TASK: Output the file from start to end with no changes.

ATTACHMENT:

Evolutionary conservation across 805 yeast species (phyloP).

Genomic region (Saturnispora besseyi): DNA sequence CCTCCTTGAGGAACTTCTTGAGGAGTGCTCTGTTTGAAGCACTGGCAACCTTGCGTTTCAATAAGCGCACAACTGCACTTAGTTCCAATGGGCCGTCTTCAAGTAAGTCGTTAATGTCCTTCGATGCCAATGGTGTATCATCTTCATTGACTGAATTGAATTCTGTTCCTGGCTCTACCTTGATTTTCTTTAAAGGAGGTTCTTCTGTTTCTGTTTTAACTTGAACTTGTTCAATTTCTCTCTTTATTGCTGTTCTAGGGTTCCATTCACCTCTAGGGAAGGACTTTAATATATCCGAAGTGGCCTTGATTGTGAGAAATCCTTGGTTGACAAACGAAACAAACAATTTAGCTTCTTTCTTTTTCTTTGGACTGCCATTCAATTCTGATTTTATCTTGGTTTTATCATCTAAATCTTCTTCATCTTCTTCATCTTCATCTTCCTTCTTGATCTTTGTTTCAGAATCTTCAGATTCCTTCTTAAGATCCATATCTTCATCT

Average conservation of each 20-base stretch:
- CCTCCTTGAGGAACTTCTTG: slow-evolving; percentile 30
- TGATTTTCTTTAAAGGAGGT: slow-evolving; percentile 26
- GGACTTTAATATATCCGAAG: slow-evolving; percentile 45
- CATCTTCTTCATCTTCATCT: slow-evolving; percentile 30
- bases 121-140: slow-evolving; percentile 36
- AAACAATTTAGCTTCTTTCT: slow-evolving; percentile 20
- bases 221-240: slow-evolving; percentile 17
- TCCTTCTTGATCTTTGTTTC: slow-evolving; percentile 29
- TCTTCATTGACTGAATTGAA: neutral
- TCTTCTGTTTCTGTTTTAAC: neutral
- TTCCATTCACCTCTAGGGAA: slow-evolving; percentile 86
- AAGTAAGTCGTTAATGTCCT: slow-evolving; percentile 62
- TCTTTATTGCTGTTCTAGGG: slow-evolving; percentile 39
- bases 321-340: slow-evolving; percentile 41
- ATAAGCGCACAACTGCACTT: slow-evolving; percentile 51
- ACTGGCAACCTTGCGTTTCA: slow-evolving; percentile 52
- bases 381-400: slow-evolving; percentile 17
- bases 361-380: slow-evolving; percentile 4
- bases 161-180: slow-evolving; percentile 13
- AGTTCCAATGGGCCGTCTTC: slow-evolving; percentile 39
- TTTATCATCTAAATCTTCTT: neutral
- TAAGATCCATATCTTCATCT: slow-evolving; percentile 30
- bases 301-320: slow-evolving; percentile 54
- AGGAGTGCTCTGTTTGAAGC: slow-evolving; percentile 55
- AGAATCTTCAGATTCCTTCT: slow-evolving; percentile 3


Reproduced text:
Evolutionary conservation across 805 yeast species (phyloP).

Genomic region (Saturnispora besseyi): DNA sequence CCTCCTTGAGGAACTTCTTGAGGAGTGCTCTGTTTGAAGCACTGGCAACCTTGCGTTTCAATAAGCGCACAACTGCACTTAGTTCCAATGGGCCGTCTTCAAGTAAGTCGTTAATGTCCTTCGATGCCAATGGTGTATCATCTTCATTGACTGAATTGAATTCTGTTCCTGGCTCTACCTTGATTTTCTTTAAAGGAGGTTCTTCTGTTTCTGTTTTAACTTGAACTTGTTCAATTTCTCTCTTTATTGCTGTTCTAGGGTTCCATTCACCTCTAGGGAAGGACTTTAATATATCCGAAGTGGCCTTGATTGTGAGAAATCCTTGGTTGACAAACGAAACAAACAATTTAGCTTCTTTCTTTTTCTTTGGACTGCCATTCAATTCTGATTTTATCTTGGTTTTATCATCTAAATCTTCTTCATCTTCTTCATCTTCATCTTCCTTCTTGATCTTTGTTTCAGAATCTTCAGATTCCTTCTTAAGATCCATATCTTCATCT

Average conservation of each 20-base stretch:
- CCTCCTTGAGGAACTTCTTG: slow-evolving; percentile 30
- TGATTTTCTTTAAAGGAGGT: slow-evolving; percentile 26
- GGACTTTAATATATCCGAAG: slow-evolving; percentile 45
- CATCTTCTTCATCTTCATCT: slow-evolving; percentile 30
- bases 121-140: slow-evolving; percentile 36
- AAACAATTTAGCTTCTTTCT: slow-evolving; percentile 20
- bases 221-240: slow-evolving; percentile 17
- TCCTTCTTGATCTTTGTTTC: slow-evolving; percentile 29
- TCTTCATTGACTGAATTGAA: neutral
- TCTTCTGTTTCTGTTTTAAC: neutral
- TTCCATTCACCTCTAGGGAA: slow-evolving; percentile 86
- AAGTAAGTCGTTAATGTCCT: slow-evolving; percentile 62
- TCTTTATTGCTGTTCTAGGG: slow-evolving; percentile 39
- bases 321-340: slow-evolving; percentile 41
- ATAAGCGCACAACTGCACTT: slow-evolving; percentile 51
- ACTGGCAACCTTGCGTTTCA: slow-evolving; percentile 52
- bases 381-400: slow-evolving; percentile 17
- bases 361-380: slow-evolving; percentile 4
- bases 161-180: slow-evolving; percentile 13
- AGTTCCAATGGGCCGTCTTC: slow-evolving; percentile 39
- TTTATCATCTAAATCTTCTT: neutral
- TAAGATCCATATCTTCATCT: slow-evolving; percentile 30
- bases 301-320: slow-evolving; percentile 54
- AGGAGTGCTCTGTTTGAAGC: slow-evolving; percentile 55
- AGAATCTTCAGATTCCTTCT: slow-evolving; percentile 3